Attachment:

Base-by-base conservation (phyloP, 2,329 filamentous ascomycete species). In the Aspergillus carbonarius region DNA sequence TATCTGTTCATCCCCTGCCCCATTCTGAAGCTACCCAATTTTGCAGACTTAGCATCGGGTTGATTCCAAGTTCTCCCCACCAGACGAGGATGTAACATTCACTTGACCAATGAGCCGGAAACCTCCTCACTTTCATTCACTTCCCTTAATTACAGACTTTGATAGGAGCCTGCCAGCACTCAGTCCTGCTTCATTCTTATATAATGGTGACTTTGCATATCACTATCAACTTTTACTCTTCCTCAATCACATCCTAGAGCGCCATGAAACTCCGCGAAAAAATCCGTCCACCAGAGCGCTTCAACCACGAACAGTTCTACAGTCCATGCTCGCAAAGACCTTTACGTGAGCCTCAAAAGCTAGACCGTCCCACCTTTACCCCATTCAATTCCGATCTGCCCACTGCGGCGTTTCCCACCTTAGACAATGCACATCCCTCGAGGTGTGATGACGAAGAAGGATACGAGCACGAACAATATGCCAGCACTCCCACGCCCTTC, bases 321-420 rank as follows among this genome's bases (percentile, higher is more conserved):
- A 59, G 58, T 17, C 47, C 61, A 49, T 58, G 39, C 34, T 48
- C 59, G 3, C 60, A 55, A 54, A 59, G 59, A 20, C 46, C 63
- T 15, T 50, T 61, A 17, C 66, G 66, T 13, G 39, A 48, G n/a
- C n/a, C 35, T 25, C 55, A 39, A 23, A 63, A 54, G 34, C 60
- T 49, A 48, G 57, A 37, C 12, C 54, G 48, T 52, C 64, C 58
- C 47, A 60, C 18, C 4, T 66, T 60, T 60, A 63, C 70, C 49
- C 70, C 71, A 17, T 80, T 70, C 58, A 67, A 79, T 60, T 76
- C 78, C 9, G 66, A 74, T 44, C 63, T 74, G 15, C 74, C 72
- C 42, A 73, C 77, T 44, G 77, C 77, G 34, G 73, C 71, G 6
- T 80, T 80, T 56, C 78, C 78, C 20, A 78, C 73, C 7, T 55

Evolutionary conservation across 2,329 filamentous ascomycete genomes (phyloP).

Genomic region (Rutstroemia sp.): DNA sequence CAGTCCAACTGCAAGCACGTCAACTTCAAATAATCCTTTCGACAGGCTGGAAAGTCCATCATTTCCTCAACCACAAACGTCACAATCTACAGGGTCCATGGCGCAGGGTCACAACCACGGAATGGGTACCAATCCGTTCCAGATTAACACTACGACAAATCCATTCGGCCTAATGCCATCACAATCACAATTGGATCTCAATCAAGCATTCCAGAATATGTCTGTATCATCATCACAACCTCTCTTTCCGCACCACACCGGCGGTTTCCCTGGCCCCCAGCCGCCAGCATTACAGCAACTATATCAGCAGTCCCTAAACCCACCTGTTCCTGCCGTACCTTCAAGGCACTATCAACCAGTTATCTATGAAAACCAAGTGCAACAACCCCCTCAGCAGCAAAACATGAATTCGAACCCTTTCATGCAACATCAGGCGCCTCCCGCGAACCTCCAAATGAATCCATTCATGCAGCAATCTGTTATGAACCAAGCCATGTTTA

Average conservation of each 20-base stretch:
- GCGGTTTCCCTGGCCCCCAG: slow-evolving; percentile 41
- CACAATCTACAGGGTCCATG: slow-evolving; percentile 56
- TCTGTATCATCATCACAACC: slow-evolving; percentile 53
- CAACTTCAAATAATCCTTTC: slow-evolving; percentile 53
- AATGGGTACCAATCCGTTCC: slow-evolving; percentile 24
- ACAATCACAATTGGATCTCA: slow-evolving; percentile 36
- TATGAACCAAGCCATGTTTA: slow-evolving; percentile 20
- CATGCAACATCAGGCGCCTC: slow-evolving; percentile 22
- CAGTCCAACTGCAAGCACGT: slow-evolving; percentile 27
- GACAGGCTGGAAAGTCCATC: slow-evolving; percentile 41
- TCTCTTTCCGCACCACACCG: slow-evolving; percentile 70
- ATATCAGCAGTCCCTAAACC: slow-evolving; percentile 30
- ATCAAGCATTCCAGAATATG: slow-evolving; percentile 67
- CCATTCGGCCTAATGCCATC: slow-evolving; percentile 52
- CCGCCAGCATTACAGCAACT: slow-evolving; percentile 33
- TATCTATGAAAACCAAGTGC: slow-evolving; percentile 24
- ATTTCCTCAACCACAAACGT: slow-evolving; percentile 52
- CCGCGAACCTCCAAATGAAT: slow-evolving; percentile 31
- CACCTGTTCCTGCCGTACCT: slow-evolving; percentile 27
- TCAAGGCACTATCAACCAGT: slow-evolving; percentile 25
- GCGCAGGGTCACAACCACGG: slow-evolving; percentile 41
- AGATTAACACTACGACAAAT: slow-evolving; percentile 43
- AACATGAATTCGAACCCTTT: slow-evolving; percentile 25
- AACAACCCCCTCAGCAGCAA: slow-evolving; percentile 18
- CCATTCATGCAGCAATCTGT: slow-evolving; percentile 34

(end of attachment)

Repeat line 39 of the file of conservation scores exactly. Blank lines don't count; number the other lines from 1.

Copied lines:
- CCATTCATGCAGCAATCTGT: slow-evolving; percentile 34